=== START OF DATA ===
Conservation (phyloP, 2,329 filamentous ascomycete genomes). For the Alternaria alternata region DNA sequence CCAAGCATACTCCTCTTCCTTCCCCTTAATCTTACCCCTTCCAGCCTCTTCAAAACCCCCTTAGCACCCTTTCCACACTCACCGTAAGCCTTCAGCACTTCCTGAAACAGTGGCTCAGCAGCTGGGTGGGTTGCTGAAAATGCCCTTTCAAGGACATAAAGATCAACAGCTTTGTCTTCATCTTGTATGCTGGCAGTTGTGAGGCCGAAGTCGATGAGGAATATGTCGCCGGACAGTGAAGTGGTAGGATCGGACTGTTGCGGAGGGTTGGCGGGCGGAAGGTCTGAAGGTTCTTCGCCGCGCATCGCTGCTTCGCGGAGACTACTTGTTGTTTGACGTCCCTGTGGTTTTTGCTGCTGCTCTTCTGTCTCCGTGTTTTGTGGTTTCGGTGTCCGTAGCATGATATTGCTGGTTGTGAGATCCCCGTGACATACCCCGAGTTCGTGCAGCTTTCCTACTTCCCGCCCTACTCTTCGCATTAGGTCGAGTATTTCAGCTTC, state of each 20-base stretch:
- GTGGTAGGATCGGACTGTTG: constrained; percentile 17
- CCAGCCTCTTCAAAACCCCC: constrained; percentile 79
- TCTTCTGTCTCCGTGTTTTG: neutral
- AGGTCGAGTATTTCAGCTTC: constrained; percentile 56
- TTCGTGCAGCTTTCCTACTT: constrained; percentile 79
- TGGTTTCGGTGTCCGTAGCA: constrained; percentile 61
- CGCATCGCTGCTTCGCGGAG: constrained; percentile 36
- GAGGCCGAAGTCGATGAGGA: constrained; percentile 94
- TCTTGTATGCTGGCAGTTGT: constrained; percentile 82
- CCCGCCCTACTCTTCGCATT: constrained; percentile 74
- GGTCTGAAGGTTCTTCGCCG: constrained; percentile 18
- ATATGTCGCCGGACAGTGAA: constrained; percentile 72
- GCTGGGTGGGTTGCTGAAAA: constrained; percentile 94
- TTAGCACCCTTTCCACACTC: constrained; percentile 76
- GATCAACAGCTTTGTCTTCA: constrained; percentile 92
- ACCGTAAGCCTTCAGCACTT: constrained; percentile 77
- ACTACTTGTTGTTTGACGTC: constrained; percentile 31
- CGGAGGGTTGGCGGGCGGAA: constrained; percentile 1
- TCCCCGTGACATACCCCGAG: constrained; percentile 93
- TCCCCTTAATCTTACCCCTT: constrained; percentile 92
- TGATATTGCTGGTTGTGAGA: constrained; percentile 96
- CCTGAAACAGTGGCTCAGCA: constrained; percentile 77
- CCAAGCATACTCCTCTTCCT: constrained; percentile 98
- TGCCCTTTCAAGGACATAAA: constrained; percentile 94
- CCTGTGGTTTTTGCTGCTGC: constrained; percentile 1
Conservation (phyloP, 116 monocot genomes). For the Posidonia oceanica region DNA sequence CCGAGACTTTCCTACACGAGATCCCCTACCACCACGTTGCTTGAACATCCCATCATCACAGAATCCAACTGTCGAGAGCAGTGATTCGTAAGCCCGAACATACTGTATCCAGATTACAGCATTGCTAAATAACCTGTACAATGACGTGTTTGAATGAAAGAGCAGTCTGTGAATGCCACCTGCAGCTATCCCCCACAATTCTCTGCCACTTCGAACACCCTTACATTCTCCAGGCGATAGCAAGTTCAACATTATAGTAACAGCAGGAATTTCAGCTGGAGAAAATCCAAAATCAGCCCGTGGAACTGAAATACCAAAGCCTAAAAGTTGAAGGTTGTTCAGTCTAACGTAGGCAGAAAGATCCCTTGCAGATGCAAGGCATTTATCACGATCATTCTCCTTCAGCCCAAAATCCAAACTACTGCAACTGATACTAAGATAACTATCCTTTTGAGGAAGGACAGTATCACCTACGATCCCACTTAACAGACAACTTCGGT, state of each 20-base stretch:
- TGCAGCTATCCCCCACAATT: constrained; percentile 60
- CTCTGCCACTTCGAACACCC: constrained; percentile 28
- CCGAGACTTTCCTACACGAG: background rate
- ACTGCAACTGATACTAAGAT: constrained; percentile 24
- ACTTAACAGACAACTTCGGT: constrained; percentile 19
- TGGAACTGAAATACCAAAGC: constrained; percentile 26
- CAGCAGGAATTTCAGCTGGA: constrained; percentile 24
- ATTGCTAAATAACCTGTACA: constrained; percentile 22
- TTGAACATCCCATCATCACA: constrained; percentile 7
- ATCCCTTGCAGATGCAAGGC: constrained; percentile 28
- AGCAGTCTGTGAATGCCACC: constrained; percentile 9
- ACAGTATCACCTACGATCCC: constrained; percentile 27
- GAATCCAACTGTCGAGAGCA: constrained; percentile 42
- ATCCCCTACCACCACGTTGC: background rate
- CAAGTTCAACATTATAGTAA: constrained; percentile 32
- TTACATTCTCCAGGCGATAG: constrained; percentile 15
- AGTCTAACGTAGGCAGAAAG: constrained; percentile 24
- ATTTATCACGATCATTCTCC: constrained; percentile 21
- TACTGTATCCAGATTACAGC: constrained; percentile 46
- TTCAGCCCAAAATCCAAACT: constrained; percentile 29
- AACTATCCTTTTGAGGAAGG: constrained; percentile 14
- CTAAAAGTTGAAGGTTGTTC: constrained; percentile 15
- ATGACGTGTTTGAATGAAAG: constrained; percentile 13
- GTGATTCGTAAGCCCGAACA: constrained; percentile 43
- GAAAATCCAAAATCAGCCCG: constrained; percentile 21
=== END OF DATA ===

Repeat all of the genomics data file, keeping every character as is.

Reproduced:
Conservation (phyloP, 2,329 filamentous ascomycete genomes). For the Alternaria alternata region DNA sequence CCAAGCATACTCCTCTTCCTTCCCCTTAATCTTACCCCTTCCAGCCTCTTCAAAACCCCCTTAGCACCCTTTCCACACTCACCGTAAGCCTTCAGCACTTCCTGAAACAGTGGCTCAGCAGCTGGGTGGGTTGCTGAAAATGCCCTTTCAAGGACATAAAGATCAACAGCTTTGTCTTCATCTTGTATGCTGGCAGTTGTGAGGCCGAAGTCGATGAGGAATATGTCGCCGGACAGTGAAGTGGTAGGATCGGACTGTTGCGGAGGGTTGGCGGGCGGAAGGTCTGAAGGTTCTTCGCCGCGCATCGCTGCTTCGCGGAGACTACTTGTTGTTTGACGTCCCTGTGGTTTTTGCTGCTGCTCTTCTGTCTCCGTGTTTTGTGGTTTCGGTGTCCGTAGCATGATATTGCTGGTTGTGAGATCCCCGTGACATACCCCGAGTTCGTGCAGCTTTCCTACTTCCCGCCCTACTCTTCGCATTAGGTCGAGTATTTCAGCTTC, state of each 20-base stretch:
- GTGGTAGGATCGGACTGTTG: constrained; percentile 17
- CCAGCCTCTTCAAAACCCCC: constrained; percentile 79
- TCTTCTGTCTCCGTGTTTTG: neutral
- AGGTCGAGTATTTCAGCTTC: constrained; percentile 56
- TTCGTGCAGCTTTCCTACTT: constrained; percentile 79
- TGGTTTCGGTGTCCGTAGCA: constrained; percentile 61
- CGCATCGCTGCTTCGCGGAG: constrained; percentile 36
- GAGGCCGAAGTCGATGAGGA: constrained; percentile 94
- TCTTGTATGCTGGCAGTTGT: constrained; percentile 82
- CCCGCCCTACTCTTCGCATT: constrained; percentile 74
- GGTCTGAAGGTTCTTCGCCG: constrained; percentile 18
- ATATGTCGCCGGACAGTGAA: constrained; percentile 72
- GCTGGGTGGGTTGCTGAAAA: constrained; percentile 94
- TTAGCACCCTTTCCACACTC: constrained; percentile 76
- GATCAACAGCTTTGTCTTCA: constrained; percentile 92
- ACCGTAAGCCTTCAGCACTT: constrained; percentile 77
- ACTACTTGTTGTTTGACGTC: constrained; percentile 31
- CGGAGGGTTGGCGGGCGGAA: constrained; percentile 1
- TCCCCGTGACATACCCCGAG: constrained; percentile 93
- TCCCCTTAATCTTACCCCTT: constrained; percentile 92
- TGATATTGCTGGTTGTGAGA: constrained; percentile 96
- CCTGAAACAGTGGCTCAGCA: constrained; percentile 77
- CCAAGCATACTCCTCTTCCT: constrained; percentile 98
- TGCCCTTTCAAGGACATAAA: constrained; percentile 94
- CCTGTGGTTTTTGCTGCTGC: constrained; percentile 1
Conservation (phyloP, 116 monocot genomes). For the Posidonia oceanica region DNA sequence CCGAGACTTTCCTACACGAGATCCCCTACCACCACGTTGCTTGAACATCCCATCATCACAGAATCCAACTGTCGAGAGCAGTGATTCGTAAGCCCGAACATACTGTATCCAGATTACAGCATTGCTAAATAACCTGTACAATGACGTGTTTGAATGAAAGAGCAGTCTGTGAATGCCACCTGCAGCTATCCCCCACAATTCTCTGCCACTTCGAACACCCTTACATTCTCCAGGCGATAGCAAGTTCAACATTATAGTAACAGCAGGAATTTCAGCTGGAGAAAATCCAAAATCAGCCCGTGGAACTGAAATACCAAAGCCTAAAAGTTGAAGGTTGTTCAGTCTAACGTAGGCAGAAAGATCCCTTGCAGATGCAAGGCATTTATCACGATCATTCTCCTTCAGCCCAAAATCCAAACTACTGCAACTGATACTAAGATAACTATCCTTTTGAGGAAGGACAGTATCACCTACGATCCCACTTAACAGACAACTTCGGT, state of each 20-base stretch:
- TGCAGCTATCCCCCACAATT: constrained; percentile 60
- CTCTGCCACTTCGAACACCC: constrained; percentile 28
- CCGAGACTTTCCTACACGAG: background rate
- ACTGCAACTGATACTAAGAT: constrained; percentile 24
- ACTTAACAGACAACTTCGGT: constrained; percentile 19
- TGGAACTGAAATACCAAAGC: constrained; percentile 26
- CAGCAGGAATTTCAGCTGGA: constrained; percentile 24
- ATTGCTAAATAACCTGTACA: constrained; percentile 22
- TTGAACATCCCATCATCACA: constrained; percentile 7
- ATCCCTTGCAGATGCAAGGC: constrained; percentile 28
- AGCAGTCTGTGAATGCCACC: constrained; percentile 9
- ACAGTATCACCTACGATCCC: constrained; percentile 27
- GAATCCAACTGTCGAGAGCA: constrained; percentile 42
- ATCCCCTACCACCACGTTGC: background rate
- CAAGTTCAACATTATAGTAA: constrained; percentile 32
- TTACATTCTCCAGGCGATAG: constrained; percentile 15
- AGTCTAACGTAGGCAGAAAG: constrained; percentile 24
- ATTTATCACGATCATTCTCC: constrained; percentile 21
- TACTGTATCCAGATTACAGC: constrained; percentile 46
- TTCAGCCCAAAATCCAAACT: constrained; percentile 29
- AACTATCCTTTTGAGGAAGG: constrained; percentile 14
- CTAAAAGTTGAAGGTTGTTC: constrained; percentile 15
- ATGACGTGTTTGAATGAAAG: constrained; percentile 13
- GTGATTCGTAAGCCCGAACA: constrained; percentile 43
- GAAAATCCAAAATCAGCCCG: constrained; percentile 21